for Lutheran World Relief. They have helped in the support of Tabitha Home; Central
Seminary, various welfare funds, and given to the hospital in WaKeeney, and to the
synodical Women's Missionary Society. For the local church they provided such needs as
a Pulpit Bible, two stained glass windows, candle lighter, offering plates, paraments
chairs for choir, paint and tile for church basement, and the electrically lighted bulletin
board, which burns each night to proclaim that Jesus is The Light of the World.
In August, 1955, they voted to affiliate with the women's organization of the synod and the United
Lutheran Church in America. To help with the instruction of the children a fine Sunday
School is carried on. Some classes in the English language were begun in 1943, and in
1945 all Sunday School classes were conducted in English. .Each year also, a Daily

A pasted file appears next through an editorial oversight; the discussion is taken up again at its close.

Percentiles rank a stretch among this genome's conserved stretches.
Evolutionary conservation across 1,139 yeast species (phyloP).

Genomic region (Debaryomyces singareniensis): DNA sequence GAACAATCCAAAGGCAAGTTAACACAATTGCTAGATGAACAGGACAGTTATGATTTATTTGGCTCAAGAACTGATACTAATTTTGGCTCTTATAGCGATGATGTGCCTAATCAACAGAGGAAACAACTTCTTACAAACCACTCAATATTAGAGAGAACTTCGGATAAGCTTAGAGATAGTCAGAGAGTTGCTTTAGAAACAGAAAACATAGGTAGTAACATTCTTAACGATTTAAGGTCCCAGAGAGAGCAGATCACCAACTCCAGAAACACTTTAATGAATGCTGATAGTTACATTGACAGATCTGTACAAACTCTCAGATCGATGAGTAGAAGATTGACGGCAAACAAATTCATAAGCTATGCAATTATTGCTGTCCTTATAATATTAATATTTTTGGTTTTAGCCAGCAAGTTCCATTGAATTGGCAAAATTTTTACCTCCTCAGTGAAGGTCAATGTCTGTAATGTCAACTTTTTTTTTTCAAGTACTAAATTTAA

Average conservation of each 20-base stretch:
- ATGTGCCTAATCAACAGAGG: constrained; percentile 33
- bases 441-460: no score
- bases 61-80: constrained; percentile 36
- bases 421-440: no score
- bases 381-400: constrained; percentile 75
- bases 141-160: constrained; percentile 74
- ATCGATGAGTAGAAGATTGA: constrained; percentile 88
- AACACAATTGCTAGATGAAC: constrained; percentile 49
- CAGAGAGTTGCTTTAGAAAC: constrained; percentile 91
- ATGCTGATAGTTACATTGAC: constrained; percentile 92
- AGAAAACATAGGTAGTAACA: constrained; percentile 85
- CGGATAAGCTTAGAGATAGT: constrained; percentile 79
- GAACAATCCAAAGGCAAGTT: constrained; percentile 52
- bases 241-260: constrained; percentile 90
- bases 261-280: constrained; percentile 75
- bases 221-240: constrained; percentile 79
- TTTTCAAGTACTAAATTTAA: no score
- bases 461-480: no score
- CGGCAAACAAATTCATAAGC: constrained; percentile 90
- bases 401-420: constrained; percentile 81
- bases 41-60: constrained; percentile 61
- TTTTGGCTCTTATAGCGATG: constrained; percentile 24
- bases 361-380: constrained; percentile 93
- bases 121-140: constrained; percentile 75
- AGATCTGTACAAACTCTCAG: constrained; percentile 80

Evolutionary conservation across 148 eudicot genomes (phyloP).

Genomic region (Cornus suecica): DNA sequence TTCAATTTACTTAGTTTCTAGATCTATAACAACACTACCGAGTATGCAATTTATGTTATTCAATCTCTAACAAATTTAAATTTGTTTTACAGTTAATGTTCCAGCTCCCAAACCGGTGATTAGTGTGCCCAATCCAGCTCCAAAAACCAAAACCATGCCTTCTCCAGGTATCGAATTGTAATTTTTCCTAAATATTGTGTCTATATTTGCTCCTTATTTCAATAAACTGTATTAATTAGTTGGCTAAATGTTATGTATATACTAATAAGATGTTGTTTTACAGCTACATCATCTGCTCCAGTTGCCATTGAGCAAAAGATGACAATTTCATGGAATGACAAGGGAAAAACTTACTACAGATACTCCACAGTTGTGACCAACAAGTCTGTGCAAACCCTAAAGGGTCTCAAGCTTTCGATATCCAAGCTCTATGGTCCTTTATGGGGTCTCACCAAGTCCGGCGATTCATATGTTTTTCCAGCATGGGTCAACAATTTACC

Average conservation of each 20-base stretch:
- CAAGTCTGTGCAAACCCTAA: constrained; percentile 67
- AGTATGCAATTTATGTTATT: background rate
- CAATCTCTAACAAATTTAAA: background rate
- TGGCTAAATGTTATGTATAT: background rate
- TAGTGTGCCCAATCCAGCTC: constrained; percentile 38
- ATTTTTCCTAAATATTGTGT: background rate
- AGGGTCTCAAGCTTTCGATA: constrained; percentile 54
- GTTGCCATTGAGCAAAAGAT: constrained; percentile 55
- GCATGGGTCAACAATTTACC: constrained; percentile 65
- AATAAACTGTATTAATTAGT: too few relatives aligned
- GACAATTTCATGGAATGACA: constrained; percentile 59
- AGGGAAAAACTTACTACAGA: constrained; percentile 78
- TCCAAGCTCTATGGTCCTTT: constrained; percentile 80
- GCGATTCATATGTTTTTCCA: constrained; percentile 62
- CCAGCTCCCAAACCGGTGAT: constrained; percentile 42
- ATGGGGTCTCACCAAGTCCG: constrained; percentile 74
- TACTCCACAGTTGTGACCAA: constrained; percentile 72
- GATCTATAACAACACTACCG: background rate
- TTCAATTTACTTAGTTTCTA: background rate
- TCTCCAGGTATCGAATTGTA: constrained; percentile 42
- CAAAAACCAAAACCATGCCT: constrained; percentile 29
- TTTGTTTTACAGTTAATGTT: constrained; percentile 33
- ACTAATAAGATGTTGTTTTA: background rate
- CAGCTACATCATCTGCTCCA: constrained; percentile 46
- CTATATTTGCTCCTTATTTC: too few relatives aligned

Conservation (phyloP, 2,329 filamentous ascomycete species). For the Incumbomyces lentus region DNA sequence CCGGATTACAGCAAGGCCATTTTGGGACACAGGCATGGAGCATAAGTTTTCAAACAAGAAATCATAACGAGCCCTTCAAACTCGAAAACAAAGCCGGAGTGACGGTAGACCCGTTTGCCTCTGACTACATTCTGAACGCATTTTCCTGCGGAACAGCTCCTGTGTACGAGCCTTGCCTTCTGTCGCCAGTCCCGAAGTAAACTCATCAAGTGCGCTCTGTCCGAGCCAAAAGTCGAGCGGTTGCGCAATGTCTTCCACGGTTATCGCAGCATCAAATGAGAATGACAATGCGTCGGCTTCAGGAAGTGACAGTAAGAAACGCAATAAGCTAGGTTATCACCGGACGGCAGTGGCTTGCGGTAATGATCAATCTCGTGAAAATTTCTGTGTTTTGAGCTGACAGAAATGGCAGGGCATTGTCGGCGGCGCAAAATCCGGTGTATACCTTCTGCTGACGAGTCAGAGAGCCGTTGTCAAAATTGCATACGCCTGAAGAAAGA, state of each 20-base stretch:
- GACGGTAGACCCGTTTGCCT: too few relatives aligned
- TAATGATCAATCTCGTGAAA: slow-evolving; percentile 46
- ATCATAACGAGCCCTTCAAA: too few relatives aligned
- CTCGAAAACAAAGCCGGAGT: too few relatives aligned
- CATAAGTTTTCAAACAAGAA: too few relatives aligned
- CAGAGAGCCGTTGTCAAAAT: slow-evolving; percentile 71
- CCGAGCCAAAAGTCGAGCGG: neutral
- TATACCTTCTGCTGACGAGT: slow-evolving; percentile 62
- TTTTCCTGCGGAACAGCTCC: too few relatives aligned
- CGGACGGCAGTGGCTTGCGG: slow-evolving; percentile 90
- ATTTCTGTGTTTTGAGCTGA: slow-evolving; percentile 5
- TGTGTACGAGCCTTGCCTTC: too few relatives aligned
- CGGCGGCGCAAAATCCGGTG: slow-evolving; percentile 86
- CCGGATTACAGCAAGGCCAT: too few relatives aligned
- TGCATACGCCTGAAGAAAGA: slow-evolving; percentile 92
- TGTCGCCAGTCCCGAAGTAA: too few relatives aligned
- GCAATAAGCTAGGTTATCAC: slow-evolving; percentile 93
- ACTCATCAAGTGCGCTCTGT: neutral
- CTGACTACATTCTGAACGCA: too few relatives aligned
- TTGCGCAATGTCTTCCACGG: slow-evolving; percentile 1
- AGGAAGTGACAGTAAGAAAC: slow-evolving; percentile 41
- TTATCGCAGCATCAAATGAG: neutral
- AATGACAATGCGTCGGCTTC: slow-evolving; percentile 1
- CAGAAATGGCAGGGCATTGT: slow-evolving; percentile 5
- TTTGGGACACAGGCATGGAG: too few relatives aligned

Vacation Bible School is conducted for a two week's period with sessions lasting
throughout the day. The Sunday School has also helped with improvements in the
property, and with gifts for the local church and benevolent gifts. Other active organizations
are the Luther League and Choir. The Luther League has served the youth locally, and
taken part in synodical work. A Hammond Electric Organ was purchased in April, 1949, at
a cost of $2435.00, and has added much to the worship and praise of the Lord.
In October, 1954, following the resignation of the Rev. Rudolph Moehring, the congregation
took a decisive step forward, when they decided to tear down the old two-story parsonage
which had been erected in 1916, and was in need of extensive repairs. Without resident
pastoral leadership, they constructed a beautiful new ranch style parsonage, which is
conservatively valued at $25,000. The actual cost was much less because most of the
labor was donated by members, including many hours of work by the ladies.